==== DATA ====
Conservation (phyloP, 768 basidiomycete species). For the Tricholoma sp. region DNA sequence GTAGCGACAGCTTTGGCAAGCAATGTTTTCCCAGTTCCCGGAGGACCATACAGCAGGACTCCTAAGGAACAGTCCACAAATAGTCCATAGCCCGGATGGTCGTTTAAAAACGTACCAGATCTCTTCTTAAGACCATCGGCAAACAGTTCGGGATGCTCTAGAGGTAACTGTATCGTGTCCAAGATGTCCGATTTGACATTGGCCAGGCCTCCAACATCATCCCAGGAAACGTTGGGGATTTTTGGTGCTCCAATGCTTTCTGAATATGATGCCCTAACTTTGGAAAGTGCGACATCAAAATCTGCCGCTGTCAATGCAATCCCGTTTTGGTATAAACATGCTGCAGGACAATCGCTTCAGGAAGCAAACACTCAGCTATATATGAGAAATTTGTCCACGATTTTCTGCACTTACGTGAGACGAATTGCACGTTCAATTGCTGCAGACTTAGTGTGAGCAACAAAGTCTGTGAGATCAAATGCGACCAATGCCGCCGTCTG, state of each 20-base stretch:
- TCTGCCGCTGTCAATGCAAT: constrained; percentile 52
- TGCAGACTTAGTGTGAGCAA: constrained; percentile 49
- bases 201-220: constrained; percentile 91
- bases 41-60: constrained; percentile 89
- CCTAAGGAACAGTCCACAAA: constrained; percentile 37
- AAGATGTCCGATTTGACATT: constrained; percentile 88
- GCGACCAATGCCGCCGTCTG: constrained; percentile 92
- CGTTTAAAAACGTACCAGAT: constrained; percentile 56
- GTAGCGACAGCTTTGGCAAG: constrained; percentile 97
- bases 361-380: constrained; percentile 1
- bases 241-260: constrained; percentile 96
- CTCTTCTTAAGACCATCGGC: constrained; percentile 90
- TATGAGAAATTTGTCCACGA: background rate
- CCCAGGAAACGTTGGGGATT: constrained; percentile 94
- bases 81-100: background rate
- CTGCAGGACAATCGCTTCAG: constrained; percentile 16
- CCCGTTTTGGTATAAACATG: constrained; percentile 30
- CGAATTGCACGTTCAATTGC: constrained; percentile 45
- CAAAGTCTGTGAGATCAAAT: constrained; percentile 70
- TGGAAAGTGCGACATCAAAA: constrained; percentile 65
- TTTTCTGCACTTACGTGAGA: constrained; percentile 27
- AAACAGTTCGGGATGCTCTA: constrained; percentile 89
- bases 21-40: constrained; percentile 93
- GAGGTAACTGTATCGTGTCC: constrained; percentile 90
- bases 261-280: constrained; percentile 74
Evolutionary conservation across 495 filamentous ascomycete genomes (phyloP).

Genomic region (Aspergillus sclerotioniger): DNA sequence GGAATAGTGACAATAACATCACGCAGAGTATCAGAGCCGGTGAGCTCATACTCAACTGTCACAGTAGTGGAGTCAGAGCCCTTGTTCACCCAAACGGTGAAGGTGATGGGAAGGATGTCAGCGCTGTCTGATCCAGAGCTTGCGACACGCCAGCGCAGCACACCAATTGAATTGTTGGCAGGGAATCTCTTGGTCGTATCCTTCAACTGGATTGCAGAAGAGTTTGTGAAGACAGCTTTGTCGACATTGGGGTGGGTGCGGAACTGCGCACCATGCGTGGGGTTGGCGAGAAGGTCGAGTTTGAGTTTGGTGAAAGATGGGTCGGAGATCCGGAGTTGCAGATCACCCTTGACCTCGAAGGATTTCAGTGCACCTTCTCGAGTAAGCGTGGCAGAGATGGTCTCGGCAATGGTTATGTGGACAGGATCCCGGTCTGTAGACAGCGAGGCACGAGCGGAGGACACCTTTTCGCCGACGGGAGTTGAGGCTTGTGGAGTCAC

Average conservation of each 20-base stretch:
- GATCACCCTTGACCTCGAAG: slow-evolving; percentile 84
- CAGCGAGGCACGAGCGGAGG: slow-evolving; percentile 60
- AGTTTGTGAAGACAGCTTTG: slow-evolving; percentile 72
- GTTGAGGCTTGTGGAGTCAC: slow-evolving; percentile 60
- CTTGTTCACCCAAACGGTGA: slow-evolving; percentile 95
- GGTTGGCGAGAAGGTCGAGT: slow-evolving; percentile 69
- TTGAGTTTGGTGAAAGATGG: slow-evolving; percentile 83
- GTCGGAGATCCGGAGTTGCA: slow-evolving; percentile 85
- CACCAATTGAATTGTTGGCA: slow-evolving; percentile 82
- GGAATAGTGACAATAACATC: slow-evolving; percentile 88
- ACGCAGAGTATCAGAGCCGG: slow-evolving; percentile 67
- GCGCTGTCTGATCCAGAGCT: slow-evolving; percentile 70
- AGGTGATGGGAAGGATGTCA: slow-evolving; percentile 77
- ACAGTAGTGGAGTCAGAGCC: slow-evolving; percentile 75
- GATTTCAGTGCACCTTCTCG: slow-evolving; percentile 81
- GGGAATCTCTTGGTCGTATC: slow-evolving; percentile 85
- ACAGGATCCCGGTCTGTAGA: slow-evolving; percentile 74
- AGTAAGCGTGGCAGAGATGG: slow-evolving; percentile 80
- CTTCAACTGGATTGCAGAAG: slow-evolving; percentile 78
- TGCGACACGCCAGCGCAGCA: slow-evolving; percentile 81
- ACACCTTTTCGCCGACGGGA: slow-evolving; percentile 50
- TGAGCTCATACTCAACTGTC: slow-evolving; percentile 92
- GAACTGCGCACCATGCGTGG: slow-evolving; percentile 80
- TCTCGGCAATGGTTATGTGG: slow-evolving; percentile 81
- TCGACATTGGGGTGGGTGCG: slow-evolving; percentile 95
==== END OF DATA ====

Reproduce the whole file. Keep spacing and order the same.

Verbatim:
Conservation (phyloP, 768 basidiomycete species). For the Tricholoma sp. region DNA sequence GTAGCGACAGCTTTGGCAAGCAATGTTTTCCCAGTTCCCGGAGGACCATACAGCAGGACTCCTAAGGAACAGTCCACAAATAGTCCATAGCCCGGATGGTCGTTTAAAAACGTACCAGATCTCTTCTTAAGACCATCGGCAAACAGTTCGGGATGCTCTAGAGGTAACTGTATCGTGTCCAAGATGTCCGATTTGACATTGGCCAGGCCTCCAACATCATCCCAGGAAACGTTGGGGATTTTTGGTGCTCCAATGCTTTCTGAATATGATGCCCTAACTTTGGAAAGTGCGACATCAAAATCTGCCGCTGTCAATGCAATCCCGTTTTGGTATAAACATGCTGCAGGACAATCGCTTCAGGAAGCAAACACTCAGCTATATATGAGAAATTTGTCCACGATTTTCTGCACTTACGTGAGACGAATTGCACGTTCAATTGCTGCAGACTTAGTGTGAGCAACAAAGTCTGTGAGATCAAATGCGACCAATGCCGCCGTCTG, state of each 20-base stretch:
- TCTGCCGCTGTCAATGCAAT: constrained; percentile 52
- TGCAGACTTAGTGTGAGCAA: constrained; percentile 49
- bases 201-220: constrained; percentile 91
- bases 41-60: constrained; percentile 89
- CCTAAGGAACAGTCCACAAA: constrained; percentile 37
- AAGATGTCCGATTTGACATT: constrained; percentile 88
- GCGACCAATGCCGCCGTCTG: constrained; percentile 92
- CGTTTAAAAACGTACCAGAT: constrained; percentile 56
- GTAGCGACAGCTTTGGCAAG: constrained; percentile 97
- bases 361-380: constrained; percentile 1
- bases 241-260: constrained; percentile 96
- CTCTTCTTAAGACCATCGGC: constrained; percentile 90
- TATGAGAAATTTGTCCACGA: background rate
- CCCAGGAAACGTTGGGGATT: constrained; percentile 94
- bases 81-100: background rate
- CTGCAGGACAATCGCTTCAG: constrained; percentile 16
- CCCGTTTTGGTATAAACATG: constrained; percentile 30
- CGAATTGCACGTTCAATTGC: constrained; percentile 45
- CAAAGTCTGTGAGATCAAAT: constrained; percentile 70
- TGGAAAGTGCGACATCAAAA: constrained; percentile 65
- TTTTCTGCACTTACGTGAGA: constrained; percentile 27
- AAACAGTTCGGGATGCTCTA: constrained; percentile 89
- bases 21-40: constrained; percentile 93
- GAGGTAACTGTATCGTGTCC: constrained; percentile 90
- bases 261-280: constrained; percentile 74
Evolutionary conservation across 495 filamentous ascomycete genomes (phyloP).

Genomic region (Aspergillus sclerotioniger): DNA sequence GGAATAGTGACAATAACATCACGCAGAGTATCAGAGCCGGTGAGCTCATACTCAACTGTCACAGTAGTGGAGTCAGAGCCCTTGTTCACCCAAACGGTGAAGGTGATGGGAAGGATGTCAGCGCTGTCTGATCCAGAGCTTGCGACACGCCAGCGCAGCACACCAATTGAATTGTTGGCAGGGAATCTCTTGGTCGTATCCTTCAACTGGATTGCAGAAGAGTTTGTGAAGACAGCTTTGTCGACATTGGGGTGGGTGCGGAACTGCGCACCATGCGTGGGGTTGGCGAGAAGGTCGAGTTTGAGTTTGGTGAAAGATGGGTCGGAGATCCGGAGTTGCAGATCACCCTTGACCTCGAAGGATTTCAGTGCACCTTCTCGAGTAAGCGTGGCAGAGATGGTCTCGGCAATGGTTATGTGGACAGGATCCCGGTCTGTAGACAGCGAGGCACGAGCGGAGGACACCTTTTCGCCGACGGGAGTTGAGGCTTGTGGAGTCAC

Average conservation of each 20-base stretch:
- GATCACCCTTGACCTCGAAG: slow-evolving; percentile 84
- CAGCGAGGCACGAGCGGAGG: slow-evolving; percentile 60
- AGTTTGTGAAGACAGCTTTG: slow-evolving; percentile 72
- GTTGAGGCTTGTGGAGTCAC: slow-evolving; percentile 60
- CTTGTTCACCCAAACGGTGA: slow-evolving; percentile 95
- GGTTGGCGAGAAGGTCGAGT: slow-evolving; percentile 69
- TTGAGTTTGGTGAAAGATGG: slow-evolving; percentile 83
- GTCGGAGATCCGGAGTTGCA: slow-evolving; percentile 85
- CACCAATTGAATTGTTGGCA: slow-evolving; percentile 82
- GGAATAGTGACAATAACATC: slow-evolving; percentile 88
- ACGCAGAGTATCAGAGCCGG: slow-evolving; percentile 67
- GCGCTGTCTGATCCAGAGCT: slow-evolving; percentile 70
- AGGTGATGGGAAGGATGTCA: slow-evolving; percentile 77
- ACAGTAGTGGAGTCAGAGCC: slow-evolving; percentile 75
- GATTTCAGTGCACCTTCTCG: slow-evolving; percentile 81
- GGGAATCTCTTGGTCGTATC: slow-evolving; percentile 85
- ACAGGATCCCGGTCTGTAGA: slow-evolving; percentile 74
- AGTAAGCGTGGCAGAGATGG: slow-evolving; percentile 80
- CTTCAACTGGATTGCAGAAG: slow-evolving; percentile 78
- TGCGACACGCCAGCGCAGCA: slow-evolving; percentile 81
- ACACCTTTTCGCCGACGGGA: slow-evolving; percentile 50
- TGAGCTCATACTCAACTGTC: slow-evolving; percentile 92
- GAACTGCGCACCATGCGTGG: slow-evolving; percentile 80
- TCTCGGCAATGGTTATGTGG: slow-evolving; percentile 81
- TCGACATTGGGGTGGGTGCG: slow-evolving; percentile 95